Near the end of Part I of George Frideric Handel’s oratorio Messiah, a singer urges listeners to spread the good news of Christ’s birth. “Oh Thou that tellest good tidings to Zion,” she sings, “Get up into the high mountains.”
In any production, much depends on accidents of timing and place. In the extraordinary version of the Messiah that Toronto’s Against The Grain Theatre will reveal this weekend in a free webcast, the soloist for Oh Thou That Tellest is Diyet van Lieshout, a member of Kluane First Nation in southwest Yukon. She was filmed at the edge of the Kluane Icefield, the world’s largest non-polar ice field, a shelf of ice thousands of square kilometres in size. The high mountains are present, too, in the form of the Saint Elias range, home to Mount Logan, the highest mountain summit in Canada.
Diyet doesn’t quite sing the precise lyrics Handel set, because in translating them into Southern Tutchone with the help of her 91-year-old grandmother Lena Tulhasèn, she preferred to capture the gist of the song rather than its specifics. “It’s more of a retelling,” she said in a telephone interview this week. “The news is that the creator has made all this for us.”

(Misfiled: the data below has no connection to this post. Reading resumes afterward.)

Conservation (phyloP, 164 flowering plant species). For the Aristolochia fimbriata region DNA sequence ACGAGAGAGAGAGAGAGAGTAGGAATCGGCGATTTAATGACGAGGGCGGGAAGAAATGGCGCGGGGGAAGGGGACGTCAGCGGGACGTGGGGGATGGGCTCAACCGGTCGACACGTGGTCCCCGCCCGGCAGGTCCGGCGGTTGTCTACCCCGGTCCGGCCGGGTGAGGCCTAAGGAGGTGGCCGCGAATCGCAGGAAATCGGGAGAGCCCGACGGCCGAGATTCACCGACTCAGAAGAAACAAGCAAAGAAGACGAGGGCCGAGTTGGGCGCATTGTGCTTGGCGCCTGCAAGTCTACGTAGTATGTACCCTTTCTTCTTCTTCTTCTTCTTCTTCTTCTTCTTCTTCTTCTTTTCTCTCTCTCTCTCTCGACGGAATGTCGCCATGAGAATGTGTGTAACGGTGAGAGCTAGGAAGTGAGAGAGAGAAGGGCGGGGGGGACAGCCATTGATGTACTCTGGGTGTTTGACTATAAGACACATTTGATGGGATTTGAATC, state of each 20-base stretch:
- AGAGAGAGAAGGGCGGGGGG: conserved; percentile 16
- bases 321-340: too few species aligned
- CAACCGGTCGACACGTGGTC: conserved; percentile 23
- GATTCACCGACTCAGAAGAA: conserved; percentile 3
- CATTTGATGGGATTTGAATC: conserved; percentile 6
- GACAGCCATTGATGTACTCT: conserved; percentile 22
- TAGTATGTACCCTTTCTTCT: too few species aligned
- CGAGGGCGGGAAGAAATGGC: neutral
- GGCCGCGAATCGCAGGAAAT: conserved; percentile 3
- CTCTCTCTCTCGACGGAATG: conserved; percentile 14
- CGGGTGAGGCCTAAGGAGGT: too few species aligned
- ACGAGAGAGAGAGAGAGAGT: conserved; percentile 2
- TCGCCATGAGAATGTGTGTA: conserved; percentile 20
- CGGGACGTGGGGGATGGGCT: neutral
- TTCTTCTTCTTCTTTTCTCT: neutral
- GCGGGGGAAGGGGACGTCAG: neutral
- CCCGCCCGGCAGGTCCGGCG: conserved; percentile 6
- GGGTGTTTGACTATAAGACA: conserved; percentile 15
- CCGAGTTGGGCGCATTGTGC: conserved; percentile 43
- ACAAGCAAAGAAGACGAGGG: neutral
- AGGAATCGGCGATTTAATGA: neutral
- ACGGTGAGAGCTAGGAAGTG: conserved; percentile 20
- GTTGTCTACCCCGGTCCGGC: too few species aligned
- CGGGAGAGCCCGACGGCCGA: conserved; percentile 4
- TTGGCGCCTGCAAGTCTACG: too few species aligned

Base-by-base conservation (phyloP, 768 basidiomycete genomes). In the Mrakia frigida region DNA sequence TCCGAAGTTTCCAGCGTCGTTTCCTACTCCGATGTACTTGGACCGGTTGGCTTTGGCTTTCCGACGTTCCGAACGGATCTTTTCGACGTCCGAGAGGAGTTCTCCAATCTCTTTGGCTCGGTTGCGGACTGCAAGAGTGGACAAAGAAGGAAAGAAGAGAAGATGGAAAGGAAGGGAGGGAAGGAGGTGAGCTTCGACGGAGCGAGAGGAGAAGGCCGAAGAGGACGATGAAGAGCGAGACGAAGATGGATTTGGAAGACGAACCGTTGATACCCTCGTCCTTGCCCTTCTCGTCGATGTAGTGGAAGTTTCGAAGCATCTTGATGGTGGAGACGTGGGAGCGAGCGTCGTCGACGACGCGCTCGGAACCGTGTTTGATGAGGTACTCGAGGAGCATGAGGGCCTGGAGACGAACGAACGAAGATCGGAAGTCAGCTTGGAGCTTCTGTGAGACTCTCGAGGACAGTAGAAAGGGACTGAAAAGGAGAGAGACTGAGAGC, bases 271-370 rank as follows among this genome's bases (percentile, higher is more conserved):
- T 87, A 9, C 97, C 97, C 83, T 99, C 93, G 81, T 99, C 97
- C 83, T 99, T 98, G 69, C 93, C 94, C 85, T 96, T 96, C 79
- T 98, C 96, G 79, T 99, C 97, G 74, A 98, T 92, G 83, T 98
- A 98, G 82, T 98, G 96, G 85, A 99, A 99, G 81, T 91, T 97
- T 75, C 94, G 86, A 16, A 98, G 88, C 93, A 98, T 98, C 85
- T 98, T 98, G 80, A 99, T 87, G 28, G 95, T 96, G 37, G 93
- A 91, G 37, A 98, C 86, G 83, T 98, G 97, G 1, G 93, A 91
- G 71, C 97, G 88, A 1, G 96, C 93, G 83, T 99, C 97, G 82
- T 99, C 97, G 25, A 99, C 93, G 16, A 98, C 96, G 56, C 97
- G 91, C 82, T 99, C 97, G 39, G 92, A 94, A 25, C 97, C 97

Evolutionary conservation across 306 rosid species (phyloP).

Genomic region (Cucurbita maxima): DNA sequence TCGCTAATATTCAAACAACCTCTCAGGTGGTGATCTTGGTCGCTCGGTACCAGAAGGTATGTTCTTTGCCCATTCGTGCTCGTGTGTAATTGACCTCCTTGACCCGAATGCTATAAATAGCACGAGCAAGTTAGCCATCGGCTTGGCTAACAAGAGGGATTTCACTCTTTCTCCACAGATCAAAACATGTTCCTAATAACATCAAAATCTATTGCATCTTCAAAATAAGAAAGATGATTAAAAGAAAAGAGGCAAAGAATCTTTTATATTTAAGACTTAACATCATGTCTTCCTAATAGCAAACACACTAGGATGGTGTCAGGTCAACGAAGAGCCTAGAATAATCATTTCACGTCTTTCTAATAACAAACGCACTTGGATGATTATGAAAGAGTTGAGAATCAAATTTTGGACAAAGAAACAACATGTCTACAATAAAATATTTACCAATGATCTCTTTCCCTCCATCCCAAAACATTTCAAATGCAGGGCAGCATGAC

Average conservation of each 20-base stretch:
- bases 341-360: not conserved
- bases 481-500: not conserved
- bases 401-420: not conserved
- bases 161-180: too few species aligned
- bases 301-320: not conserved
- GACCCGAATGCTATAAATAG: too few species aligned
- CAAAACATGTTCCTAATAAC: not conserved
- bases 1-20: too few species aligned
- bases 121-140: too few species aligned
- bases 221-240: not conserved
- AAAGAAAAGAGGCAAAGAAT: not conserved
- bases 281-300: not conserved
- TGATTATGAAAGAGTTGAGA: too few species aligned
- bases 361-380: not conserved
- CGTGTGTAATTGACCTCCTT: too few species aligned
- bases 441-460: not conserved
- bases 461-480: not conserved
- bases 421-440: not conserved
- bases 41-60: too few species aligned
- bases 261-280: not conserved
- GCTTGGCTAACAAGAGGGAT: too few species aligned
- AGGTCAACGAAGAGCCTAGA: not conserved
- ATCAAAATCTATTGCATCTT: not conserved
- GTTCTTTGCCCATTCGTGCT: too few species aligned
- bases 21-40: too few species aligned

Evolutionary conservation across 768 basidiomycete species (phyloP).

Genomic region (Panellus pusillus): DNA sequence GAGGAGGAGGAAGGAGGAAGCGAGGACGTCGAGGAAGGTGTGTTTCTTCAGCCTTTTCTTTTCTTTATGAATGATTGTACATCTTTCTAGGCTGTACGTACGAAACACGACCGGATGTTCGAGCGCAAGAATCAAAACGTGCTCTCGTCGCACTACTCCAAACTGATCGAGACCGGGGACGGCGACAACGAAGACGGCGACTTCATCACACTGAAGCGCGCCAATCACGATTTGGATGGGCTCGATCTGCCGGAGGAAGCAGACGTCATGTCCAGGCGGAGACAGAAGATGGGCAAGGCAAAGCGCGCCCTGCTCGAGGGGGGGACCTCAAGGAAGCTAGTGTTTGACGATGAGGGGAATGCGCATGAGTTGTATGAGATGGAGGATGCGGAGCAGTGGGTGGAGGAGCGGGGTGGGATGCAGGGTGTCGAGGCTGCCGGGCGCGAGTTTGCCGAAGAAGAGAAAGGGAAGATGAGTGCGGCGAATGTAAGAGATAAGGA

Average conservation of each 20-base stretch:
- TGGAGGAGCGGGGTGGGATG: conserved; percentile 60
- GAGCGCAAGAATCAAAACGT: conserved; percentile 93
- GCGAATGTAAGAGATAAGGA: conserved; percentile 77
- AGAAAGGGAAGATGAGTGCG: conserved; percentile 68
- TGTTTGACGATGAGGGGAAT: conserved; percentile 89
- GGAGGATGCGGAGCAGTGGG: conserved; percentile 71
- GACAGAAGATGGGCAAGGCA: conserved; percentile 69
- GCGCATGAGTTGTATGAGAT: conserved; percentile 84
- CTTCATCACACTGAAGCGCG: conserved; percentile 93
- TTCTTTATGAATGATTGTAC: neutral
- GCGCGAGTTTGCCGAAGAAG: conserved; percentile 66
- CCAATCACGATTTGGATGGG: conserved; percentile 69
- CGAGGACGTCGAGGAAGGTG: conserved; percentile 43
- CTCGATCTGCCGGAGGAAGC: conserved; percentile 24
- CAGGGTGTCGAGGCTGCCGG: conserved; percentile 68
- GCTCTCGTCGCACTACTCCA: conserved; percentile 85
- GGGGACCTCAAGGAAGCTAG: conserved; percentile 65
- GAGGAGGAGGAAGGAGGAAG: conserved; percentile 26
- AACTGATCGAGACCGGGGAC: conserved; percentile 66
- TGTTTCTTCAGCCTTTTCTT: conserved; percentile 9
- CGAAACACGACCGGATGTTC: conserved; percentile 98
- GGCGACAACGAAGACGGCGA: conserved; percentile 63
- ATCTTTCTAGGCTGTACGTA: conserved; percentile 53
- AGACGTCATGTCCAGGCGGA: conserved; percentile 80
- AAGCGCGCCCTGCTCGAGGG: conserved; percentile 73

Since “all this” includes a lake of ice and the highest mountains, “there’s this sense of awe and wonder and joy,” Diyet said. “I wanted to keep that sense of joy and excitement. So the words have that feeling built into them, just of wonder and awe at being given such a gift.”
Some gifts take more work. Diyet is a successful folk-pop singer with a degree from the University of Victoria in vocal music, but she hasn’t sung classically in 20 years. She likened prepping for the Messiah to “running a marathon.”